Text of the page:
Feds: Dobbins Mine Eligible for National Register of Historic Places
The Keeper of the National Register ruled the Cartersville site in the path of the proposed U.S. 411 Connector is significant due to its archaeological features and role in manganese ore production.
Coalition for the Right Road reps say Dobbins Mine's eligibility for the National Register of Historic Places likely will require the Georgia Department of Transportation to select another route for the proposed U.S. 411 Connector.
The mine on land owned by a Rollins-family company is in the path of Route DV-E, GDOT’s selection for the proposed U.S. 411 Connector. The four-lane highway through Cartersville would connect U.S. 411 at U.S. 41 toward Rome with Interstate 75 near Highway 20.
Although not likely to provide researchers with new information, Dobbins Mine is the oldest and once was the most productive manganese mine in Georgia, according to the notification of eligibility provided to Cartersville Patch by the public relations firm representing CORR and attached to this article. The mine was used heavily during World War I and World War II.
While the U.S. Department of the Interior determined Guyton Ore Bank is ineligible for the National Register of Historic Places, it says Dobbins Mine could be included due to its archaeological features.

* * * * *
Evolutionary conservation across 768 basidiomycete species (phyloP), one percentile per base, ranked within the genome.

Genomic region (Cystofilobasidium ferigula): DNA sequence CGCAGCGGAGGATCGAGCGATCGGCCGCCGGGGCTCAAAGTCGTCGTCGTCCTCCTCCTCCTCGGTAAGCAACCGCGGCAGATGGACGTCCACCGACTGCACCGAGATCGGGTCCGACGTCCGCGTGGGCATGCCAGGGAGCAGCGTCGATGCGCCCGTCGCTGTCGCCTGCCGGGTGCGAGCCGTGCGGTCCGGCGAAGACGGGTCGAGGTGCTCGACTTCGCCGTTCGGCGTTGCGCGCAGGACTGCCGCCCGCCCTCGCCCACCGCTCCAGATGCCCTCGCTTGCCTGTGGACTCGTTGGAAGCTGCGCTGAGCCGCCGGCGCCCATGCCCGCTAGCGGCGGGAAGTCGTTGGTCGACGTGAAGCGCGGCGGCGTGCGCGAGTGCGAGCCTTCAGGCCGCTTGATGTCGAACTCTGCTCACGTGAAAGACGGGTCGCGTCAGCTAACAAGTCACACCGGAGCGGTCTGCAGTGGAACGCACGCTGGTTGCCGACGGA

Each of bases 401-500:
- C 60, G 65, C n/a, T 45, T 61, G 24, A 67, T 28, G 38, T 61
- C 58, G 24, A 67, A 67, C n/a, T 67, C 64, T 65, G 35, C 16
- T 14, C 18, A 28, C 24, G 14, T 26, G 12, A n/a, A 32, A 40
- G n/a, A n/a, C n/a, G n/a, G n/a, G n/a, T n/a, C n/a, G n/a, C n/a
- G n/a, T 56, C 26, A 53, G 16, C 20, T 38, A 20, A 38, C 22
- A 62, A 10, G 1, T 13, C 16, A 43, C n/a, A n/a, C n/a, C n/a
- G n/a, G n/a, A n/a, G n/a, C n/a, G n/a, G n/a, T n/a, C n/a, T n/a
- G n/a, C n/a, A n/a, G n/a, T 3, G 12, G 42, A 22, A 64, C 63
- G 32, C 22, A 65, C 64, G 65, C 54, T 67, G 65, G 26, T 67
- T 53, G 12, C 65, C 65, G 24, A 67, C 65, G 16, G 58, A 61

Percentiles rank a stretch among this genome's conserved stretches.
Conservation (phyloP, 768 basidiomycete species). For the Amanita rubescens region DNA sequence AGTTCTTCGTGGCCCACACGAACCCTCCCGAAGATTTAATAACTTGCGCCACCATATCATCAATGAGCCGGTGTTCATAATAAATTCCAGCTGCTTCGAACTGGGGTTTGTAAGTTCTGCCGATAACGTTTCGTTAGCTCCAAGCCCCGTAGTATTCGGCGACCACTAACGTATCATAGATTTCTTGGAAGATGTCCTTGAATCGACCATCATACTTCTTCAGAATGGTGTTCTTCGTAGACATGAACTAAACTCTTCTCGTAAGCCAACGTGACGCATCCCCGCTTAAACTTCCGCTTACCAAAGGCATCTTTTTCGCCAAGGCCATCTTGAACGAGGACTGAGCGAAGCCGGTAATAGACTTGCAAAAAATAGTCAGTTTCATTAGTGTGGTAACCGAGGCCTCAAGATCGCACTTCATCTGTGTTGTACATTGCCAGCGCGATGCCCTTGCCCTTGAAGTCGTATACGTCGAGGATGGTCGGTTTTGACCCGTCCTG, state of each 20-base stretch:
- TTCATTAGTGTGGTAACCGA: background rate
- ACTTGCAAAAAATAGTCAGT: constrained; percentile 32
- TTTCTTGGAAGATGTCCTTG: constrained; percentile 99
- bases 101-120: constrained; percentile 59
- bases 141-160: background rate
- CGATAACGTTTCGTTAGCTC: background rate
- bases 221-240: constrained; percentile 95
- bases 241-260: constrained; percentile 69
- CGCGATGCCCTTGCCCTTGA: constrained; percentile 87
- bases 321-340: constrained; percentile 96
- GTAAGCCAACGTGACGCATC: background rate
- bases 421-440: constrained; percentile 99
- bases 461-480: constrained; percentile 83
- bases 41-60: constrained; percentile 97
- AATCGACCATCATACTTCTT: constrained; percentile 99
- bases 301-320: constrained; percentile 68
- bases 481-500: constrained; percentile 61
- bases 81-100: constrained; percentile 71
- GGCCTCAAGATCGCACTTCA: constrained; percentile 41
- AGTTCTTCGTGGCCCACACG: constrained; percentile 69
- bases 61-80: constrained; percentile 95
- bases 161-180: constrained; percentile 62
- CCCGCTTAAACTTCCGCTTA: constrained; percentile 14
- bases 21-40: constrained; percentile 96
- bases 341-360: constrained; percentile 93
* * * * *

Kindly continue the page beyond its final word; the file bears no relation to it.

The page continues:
"The historic resources associated with historic mining along Dobbins Mountain constitute a mining landscape historic district eligible for listing in the National Register...for its association with late 19th and early 20th century mining operations and for the role this area played in producing large quantities of manganese ore for the manufacture of steel," according to the letter signed by the Keeper of the National Register.
It says an application for inclusion in the register is required, and the determination that Dobbins Mine is eligible for it "assures that the values that make [the mine] significant are considered in the planning of projects in which the federal government is involved."
Since the feds have granted funding for GDOT to build a 411 Connector, the final decision on Route DV-E would come from the Federal Highway Administration, the letter says.
The Rollins family, which now leads CORR, have opposed Route D for years and filed a 1993 lawsuit that sent GDOT back to work evaluating other routes. GDOT later proposed Route D-VE, which also would run through Dobbins Mountain.
Previous developments in the most recent battle over the route include:
- GDOT Rep: Route D-VE Still the Plan
- State Certifies Dobbins Mountain Wildlife Refuge
- GDOT Awaits Testing, Reviews
- GDOT Rep: No Plans to Change from Route D-VE
- GDOT To Announce Route Change?
- 411 Battle on Environmental Issues Continues
- Updated: GDOT Looks Further Into Routes
- Land Trust to Help Euharlee with Easement